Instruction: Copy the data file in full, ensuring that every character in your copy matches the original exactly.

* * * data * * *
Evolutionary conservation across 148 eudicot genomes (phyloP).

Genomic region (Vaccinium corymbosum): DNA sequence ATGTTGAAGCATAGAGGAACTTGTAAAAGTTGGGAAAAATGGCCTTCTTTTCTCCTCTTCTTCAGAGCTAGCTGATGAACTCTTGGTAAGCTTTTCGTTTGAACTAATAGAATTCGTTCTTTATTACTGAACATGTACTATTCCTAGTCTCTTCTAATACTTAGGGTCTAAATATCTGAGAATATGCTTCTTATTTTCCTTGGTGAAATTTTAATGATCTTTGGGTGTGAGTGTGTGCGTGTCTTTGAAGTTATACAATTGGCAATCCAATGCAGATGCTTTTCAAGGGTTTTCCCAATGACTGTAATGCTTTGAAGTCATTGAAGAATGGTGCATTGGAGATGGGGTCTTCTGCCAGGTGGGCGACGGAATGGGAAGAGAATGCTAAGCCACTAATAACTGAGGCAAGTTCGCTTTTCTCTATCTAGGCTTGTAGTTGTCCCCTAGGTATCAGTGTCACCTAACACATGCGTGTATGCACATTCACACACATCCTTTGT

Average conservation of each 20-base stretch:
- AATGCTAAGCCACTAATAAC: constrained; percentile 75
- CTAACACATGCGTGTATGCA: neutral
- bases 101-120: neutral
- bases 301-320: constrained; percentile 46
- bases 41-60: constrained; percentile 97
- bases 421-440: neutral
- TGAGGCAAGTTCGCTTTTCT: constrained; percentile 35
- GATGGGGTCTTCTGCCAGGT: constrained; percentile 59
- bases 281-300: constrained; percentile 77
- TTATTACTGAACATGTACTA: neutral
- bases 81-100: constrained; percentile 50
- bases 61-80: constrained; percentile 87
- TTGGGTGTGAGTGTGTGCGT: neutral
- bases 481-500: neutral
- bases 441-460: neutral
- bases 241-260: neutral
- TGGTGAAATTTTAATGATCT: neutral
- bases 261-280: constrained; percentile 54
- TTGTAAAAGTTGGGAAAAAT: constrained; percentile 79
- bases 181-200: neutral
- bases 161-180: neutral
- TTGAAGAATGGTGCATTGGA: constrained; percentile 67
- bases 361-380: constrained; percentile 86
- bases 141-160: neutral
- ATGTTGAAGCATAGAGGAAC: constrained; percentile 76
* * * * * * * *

Evolutionary conservation across 148 eudicot genomes (phyloP).

Genomic region (Vaccinium corymbosum): DNA sequence ATGTTGAAGCATAGAGGAACTTGTAAAAGTTGGGAAAAATGGCCTTCTTTTCTCCTCTTCTTCAGAGCTAGCTGATGAACTCTTGGTAAGCTTTTCGTTTGAACTAATAGAATTCGTTCTTTATTACTGAACATGTACTATTCCTAGTCTCTTCTAATACTTAGGGTCTAAATATCTGAGAATATGCTTCTTATTTTCCTTGGTGAAATTTTAATGATCTTTGGGTGTGAGTGTGTGCGTGTCTTTGAAGTTATACAATTGGCAATCCAATGCAGATGCTTTTCAAGGGTTTTCCCAATGACTGTAATGCTTTGAAGTCATTGAAGAATGGTGCATTGGAGATGGGGTCTTCTGCCAGGTGGGCGACGGAATGGGAAGAGAATGCTAAGCCACTAATAACTGAGGCAAGTTCGCTTTTCTCTATCTAGGCTTGTAGTTGTCCCCTAGGTATCAGTGTCACCTAACACATGCGTGTATGCACATTCACACACATCCTTTGT

Average conservation of each 20-base stretch:
- AATGCTAAGCCACTAATAAC: constrained; percentile 75
- CTAACACATGCGTGTATGCA: neutral
- bases 101-120: neutral
- bases 301-320: constrained; percentile 46
- bases 41-60: constrained; percentile 97
- bases 421-440: neutral
- TGAGGCAAGTTCGCTTTTCT: constrained; percentile 35
- GATGGGGTCTTCTGCCAGGT: constrained; percentile 59
- bases 281-300: constrained; percentile 77
- TTATTACTGAACATGTACTA: neutral
- bases 81-100: constrained; percentile 50
- bases 61-80: constrained; percentile 87
- TTGGGTGTGAGTGTGTGCGT: neutral
- bases 481-500: neutral
- bases 441-460: neutral
- bases 241-260: neutral
- TGGTGAAATTTTAATGATCT: neutral
- bases 261-280: constrained; percentile 54
- TTGTAAAAGTTGGGAAAAAT: constrained; percentile 79
- bases 181-200: neutral
- bases 161-180: neutral
- TTGAAGAATGGTGCATTGGA: constrained; percentile 67
- bases 361-380: constrained; percentile 86
- bases 141-160: neutral
- ATGTTGAAGCATAGAGGAAC: constrained; percentile 76